Nigel Hawthorne is Santa Claus (Nick). He is forced to search for a Santa Claus replacement. It turns out that every 200 years there is a new Santa Claus, and according to the Elf Board, the current Santa has to find a replacement. Hawthorne’s Nick has exhausted his list of potential new Santas. If he doesn’t find a new Santa by midnight on Christmas Eve, the world will come to an end. (Did I mention this was a made-for-cable-TV movie?) Continue reading

Juno (2007)

JunoUnder the direction of Jason Reitman and with a script by Diablo Cody, Juno breaks the mold of usual comedies. The film is so different from most films that there is very little doubt that it is something special. What begins as a somewhat screwball of a comedy turns out to be so much more. The characters are so well-developed that we come to love them in all of their screwballness. There is very little wonder that Roger Ebert said that Juno “is just about the best movie of the year.”

Ellen Page is Juno MacGuff. Page, 20 at the time, is brilliant, delivering Cody’s witting lines with class and style, all while making a theater full of people fall in love with her. Michael Cera is Paulie Bleeker, a tall, skinny, track runner, and Juno’s best friend. Juno convinces Paulie that they should experiment with sex. While Paulie is not as eager as Juno is, he complies and, of course, Juno gets pregnant. Teenage pregnancy is not usually a comedic moment. Reitman’s film, however, handles it with grace that portions of our society do not.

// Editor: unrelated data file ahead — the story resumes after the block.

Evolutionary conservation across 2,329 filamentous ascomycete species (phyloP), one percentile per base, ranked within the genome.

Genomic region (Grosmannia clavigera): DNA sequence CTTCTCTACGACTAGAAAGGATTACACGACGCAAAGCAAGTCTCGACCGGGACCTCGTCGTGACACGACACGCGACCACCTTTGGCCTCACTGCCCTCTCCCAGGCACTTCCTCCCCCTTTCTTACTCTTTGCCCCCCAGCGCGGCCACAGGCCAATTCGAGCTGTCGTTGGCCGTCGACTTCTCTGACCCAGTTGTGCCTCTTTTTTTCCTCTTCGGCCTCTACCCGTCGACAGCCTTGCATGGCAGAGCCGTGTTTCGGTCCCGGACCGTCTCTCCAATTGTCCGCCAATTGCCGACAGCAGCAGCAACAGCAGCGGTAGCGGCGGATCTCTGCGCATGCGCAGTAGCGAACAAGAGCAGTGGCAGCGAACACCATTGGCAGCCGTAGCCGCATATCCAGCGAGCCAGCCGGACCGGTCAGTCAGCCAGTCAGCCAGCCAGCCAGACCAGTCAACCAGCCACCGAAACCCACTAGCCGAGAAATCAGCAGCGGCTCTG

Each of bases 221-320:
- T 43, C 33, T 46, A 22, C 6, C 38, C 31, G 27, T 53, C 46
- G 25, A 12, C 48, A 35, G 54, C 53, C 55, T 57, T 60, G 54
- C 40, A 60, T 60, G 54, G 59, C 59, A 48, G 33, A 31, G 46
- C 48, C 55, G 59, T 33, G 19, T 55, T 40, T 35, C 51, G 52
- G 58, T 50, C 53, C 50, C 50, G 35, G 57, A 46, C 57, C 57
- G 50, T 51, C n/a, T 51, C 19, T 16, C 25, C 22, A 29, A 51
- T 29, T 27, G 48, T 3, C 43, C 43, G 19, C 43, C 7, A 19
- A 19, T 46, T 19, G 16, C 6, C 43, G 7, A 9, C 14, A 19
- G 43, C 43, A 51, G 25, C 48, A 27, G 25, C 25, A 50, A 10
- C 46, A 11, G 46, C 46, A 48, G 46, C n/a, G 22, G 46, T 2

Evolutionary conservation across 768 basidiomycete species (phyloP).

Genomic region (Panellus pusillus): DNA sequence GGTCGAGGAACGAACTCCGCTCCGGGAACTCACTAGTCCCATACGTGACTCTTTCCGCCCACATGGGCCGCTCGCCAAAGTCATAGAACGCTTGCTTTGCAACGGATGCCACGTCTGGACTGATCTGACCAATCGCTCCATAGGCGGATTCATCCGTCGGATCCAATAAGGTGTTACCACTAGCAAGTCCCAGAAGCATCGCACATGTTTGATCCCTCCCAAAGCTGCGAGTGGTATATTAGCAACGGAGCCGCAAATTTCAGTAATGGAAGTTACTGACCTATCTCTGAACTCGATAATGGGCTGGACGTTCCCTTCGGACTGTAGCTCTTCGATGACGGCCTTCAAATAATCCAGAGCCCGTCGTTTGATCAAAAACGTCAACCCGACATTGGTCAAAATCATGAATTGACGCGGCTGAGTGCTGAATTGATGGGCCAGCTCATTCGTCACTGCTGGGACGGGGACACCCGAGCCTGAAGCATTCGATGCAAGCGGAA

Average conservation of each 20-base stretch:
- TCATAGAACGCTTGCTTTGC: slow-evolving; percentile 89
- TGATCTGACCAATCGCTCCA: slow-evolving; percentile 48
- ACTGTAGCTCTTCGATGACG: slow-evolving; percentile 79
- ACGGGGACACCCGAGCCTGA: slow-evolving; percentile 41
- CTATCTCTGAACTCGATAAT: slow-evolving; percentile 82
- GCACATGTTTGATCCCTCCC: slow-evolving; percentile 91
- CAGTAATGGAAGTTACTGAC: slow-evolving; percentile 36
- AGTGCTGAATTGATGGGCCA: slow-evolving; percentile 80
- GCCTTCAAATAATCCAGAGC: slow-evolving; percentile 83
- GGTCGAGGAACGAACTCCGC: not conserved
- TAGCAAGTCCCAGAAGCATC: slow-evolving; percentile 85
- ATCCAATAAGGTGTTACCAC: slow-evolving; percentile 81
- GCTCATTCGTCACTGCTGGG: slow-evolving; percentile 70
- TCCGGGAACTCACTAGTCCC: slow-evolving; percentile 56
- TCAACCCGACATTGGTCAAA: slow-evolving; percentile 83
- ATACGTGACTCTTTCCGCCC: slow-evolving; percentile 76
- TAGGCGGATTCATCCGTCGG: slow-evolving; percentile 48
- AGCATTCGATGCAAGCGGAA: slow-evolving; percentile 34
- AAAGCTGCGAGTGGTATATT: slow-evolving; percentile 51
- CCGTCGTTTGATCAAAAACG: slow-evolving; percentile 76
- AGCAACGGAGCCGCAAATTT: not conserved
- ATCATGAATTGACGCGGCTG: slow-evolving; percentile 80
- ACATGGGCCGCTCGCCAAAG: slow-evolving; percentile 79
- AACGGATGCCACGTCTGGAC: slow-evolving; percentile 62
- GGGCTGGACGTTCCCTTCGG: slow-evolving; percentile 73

Continue reading

Ghostbusters (1984)

Ghostbusters (1984) Original_2A quiet librarian, who is a tiny woman, gently returns books to their shelves. Around her, books are beginning to move . . . off the shelves and around the library. This is just one of what will become many psychic nuisances. Dr. Peter Venkman (Bill Murray), Dr. Raymond Stantz (Dan Aykroyd), and Dr. Egon Spengler (Harold Ramis) geek out in their own way as they investigate the nuisances. After losing their lab and research positions at the university, they branch out to start their own business.